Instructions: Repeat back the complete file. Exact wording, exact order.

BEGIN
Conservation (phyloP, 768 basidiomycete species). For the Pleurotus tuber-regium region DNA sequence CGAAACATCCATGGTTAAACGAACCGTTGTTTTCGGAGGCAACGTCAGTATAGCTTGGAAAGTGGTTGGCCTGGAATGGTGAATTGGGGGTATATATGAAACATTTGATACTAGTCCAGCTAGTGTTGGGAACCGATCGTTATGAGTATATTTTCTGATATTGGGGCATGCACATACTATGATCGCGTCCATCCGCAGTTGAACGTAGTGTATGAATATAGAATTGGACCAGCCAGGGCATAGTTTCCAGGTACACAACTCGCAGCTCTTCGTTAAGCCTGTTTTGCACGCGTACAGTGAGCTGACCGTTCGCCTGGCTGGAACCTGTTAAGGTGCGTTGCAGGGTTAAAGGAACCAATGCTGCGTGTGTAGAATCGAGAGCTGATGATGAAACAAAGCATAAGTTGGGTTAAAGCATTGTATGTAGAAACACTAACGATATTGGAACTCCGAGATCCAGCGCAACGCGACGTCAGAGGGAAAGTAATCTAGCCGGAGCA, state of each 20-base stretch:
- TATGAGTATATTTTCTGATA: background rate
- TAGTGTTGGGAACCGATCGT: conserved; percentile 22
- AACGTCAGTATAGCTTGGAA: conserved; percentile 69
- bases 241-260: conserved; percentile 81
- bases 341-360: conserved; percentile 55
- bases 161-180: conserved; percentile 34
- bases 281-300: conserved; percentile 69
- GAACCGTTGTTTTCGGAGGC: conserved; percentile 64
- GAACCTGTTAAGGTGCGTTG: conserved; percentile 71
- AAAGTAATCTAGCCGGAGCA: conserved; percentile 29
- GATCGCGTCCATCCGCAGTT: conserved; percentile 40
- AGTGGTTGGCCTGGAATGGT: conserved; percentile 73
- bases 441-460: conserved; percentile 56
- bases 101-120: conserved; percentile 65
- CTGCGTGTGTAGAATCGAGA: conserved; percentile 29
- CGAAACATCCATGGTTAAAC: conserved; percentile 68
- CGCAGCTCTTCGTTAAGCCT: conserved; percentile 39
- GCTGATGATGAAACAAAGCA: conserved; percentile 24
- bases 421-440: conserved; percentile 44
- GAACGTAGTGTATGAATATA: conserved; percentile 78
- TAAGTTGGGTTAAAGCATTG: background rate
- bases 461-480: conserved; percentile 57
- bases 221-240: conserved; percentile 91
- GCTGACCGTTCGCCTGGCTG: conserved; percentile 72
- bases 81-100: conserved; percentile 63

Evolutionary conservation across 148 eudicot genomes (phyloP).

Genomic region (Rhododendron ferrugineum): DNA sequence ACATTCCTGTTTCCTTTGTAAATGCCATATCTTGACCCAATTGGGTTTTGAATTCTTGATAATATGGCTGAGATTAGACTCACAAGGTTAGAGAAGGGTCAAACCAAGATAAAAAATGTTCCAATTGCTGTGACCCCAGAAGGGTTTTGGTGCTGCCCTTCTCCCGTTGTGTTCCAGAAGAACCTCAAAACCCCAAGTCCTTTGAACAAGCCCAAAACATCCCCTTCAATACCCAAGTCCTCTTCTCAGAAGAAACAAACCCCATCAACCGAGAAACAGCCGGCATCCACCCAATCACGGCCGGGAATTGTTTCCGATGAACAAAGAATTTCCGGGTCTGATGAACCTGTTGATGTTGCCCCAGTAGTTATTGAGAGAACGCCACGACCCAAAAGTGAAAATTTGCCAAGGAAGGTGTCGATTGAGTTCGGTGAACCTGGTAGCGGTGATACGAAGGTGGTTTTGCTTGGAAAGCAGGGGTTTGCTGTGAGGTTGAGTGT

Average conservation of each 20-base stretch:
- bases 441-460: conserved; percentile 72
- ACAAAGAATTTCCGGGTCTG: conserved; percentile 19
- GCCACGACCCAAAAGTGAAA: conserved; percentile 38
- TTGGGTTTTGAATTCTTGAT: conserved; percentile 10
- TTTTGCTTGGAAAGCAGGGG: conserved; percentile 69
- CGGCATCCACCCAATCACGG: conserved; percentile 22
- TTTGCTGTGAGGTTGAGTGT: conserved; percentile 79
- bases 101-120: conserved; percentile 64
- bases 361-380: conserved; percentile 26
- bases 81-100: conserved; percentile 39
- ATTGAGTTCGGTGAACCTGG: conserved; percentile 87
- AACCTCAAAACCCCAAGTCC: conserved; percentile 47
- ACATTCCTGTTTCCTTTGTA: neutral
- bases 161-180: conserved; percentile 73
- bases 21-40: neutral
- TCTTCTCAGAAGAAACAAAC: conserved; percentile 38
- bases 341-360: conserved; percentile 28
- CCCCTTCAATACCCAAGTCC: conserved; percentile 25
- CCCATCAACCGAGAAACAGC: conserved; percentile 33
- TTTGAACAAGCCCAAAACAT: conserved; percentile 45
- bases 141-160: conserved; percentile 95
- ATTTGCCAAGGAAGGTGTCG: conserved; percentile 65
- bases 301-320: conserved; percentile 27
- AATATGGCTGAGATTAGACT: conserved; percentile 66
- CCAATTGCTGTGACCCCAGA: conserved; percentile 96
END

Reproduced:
Conservation (phyloP, 768 basidiomycete species). For the Pleurotus tuber-regium region DNA sequence CGAAACATCCATGGTTAAACGAACCGTTGTTTTCGGAGGCAACGTCAGTATAGCTTGGAAAGTGGTTGGCCTGGAATGGTGAATTGGGGGTATATATGAAACATTTGATACTAGTCCAGCTAGTGTTGGGAACCGATCGTTATGAGTATATTTTCTGATATTGGGGCATGCACATACTATGATCGCGTCCATCCGCAGTTGAACGTAGTGTATGAATATAGAATTGGACCAGCCAGGGCATAGTTTCCAGGTACACAACTCGCAGCTCTTCGTTAAGCCTGTTTTGCACGCGTACAGTGAGCTGACCGTTCGCCTGGCTGGAACCTGTTAAGGTGCGTTGCAGGGTTAAAGGAACCAATGCTGCGTGTGTAGAATCGAGAGCTGATGATGAAACAAAGCATAAGTTGGGTTAAAGCATTGTATGTAGAAACACTAACGATATTGGAACTCCGAGATCCAGCGCAACGCGACGTCAGAGGGAAAGTAATCTAGCCGGAGCA, state of each 20-base stretch:
- TATGAGTATATTTTCTGATA: background rate
- TAGTGTTGGGAACCGATCGT: conserved; percentile 22
- AACGTCAGTATAGCTTGGAA: conserved; percentile 69
- bases 241-260: conserved; percentile 81
- bases 341-360: conserved; percentile 55
- bases 161-180: conserved; percentile 34
- bases 281-300: conserved; percentile 69
- GAACCGTTGTTTTCGGAGGC: conserved; percentile 64
- GAACCTGTTAAGGTGCGTTG: conserved; percentile 71
- AAAGTAATCTAGCCGGAGCA: conserved; percentile 29
- GATCGCGTCCATCCGCAGTT: conserved; percentile 40
- AGTGGTTGGCCTGGAATGGT: conserved; percentile 73
- bases 441-460: conserved; percentile 56
- bases 101-120: conserved; percentile 65
- CTGCGTGTGTAGAATCGAGA: conserved; percentile 29
- CGAAACATCCATGGTTAAAC: conserved; percentile 68
- CGCAGCTCTTCGTTAAGCCT: conserved; percentile 39
- GCTGATGATGAAACAAAGCA: conserved; percentile 24
- bases 421-440: conserved; percentile 44
- GAACGTAGTGTATGAATATA: conserved; percentile 78
- TAAGTTGGGTTAAAGCATTG: background rate
- bases 461-480: conserved; percentile 57
- bases 221-240: conserved; percentile 91
- GCTGACCGTTCGCCTGGCTG: conserved; percentile 72
- bases 81-100: conserved; percentile 63

Evolutionary conservation across 148 eudicot genomes (phyloP).

Genomic region (Rhododendron ferrugineum): DNA sequence ACATTCCTGTTTCCTTTGTAAATGCCATATCTTGACCCAATTGGGTTTTGAATTCTTGATAATATGGCTGAGATTAGACTCACAAGGTTAGAGAAGGGTCAAACCAAGATAAAAAATGTTCCAATTGCTGTGACCCCAGAAGGGTTTTGGTGCTGCCCTTCTCCCGTTGTGTTCCAGAAGAACCTCAAAACCCCAAGTCCTTTGAACAAGCCCAAAACATCCCCTTCAATACCCAAGTCCTCTTCTCAGAAGAAACAAACCCCATCAACCGAGAAACAGCCGGCATCCACCCAATCACGGCCGGGAATTGTTTCCGATGAACAAAGAATTTCCGGGTCTGATGAACCTGTTGATGTTGCCCCAGTAGTTATTGAGAGAACGCCACGACCCAAAAGTGAAAATTTGCCAAGGAAGGTGTCGATTGAGTTCGGTGAACCTGGTAGCGGTGATACGAAGGTGGTTTTGCTTGGAAAGCAGGGGTTTGCTGTGAGGTTGAGTGT

Average conservation of each 20-base stretch:
- bases 441-460: conserved; percentile 72
- ACAAAGAATTTCCGGGTCTG: conserved; percentile 19
- GCCACGACCCAAAAGTGAAA: conserved; percentile 38
- TTGGGTTTTGAATTCTTGAT: conserved; percentile 10
- TTTTGCTTGGAAAGCAGGGG: conserved; percentile 69
- CGGCATCCACCCAATCACGG: conserved; percentile 22
- TTTGCTGTGAGGTTGAGTGT: conserved; percentile 79
- bases 101-120: conserved; percentile 64
- bases 361-380: conserved; percentile 26
- bases 81-100: conserved; percentile 39
- ATTGAGTTCGGTGAACCTGG: conserved; percentile 87
- AACCTCAAAACCCCAAGTCC: conserved; percentile 47
- ACATTCCTGTTTCCTTTGTA: neutral
- bases 161-180: conserved; percentile 73
- bases 21-40: neutral
- TCTTCTCAGAAGAAACAAAC: conserved; percentile 38
- bases 341-360: conserved; percentile 28
- CCCCTTCAATACCCAAGTCC: conserved; percentile 25
- CCCATCAACCGAGAAACAGC: conserved; percentile 33
- TTTGAACAAGCCCAAAACAT: conserved; percentile 45
- bases 141-160: conserved; percentile 95
- ATTTGCCAAGGAAGGTGTCG: conserved; percentile 65
- bases 301-320: conserved; percentile 27
- AATATGGCTGAGATTAGACT: conserved; percentile 66
- CCAATTGCTGTGACCCCAGA: conserved; percentile 96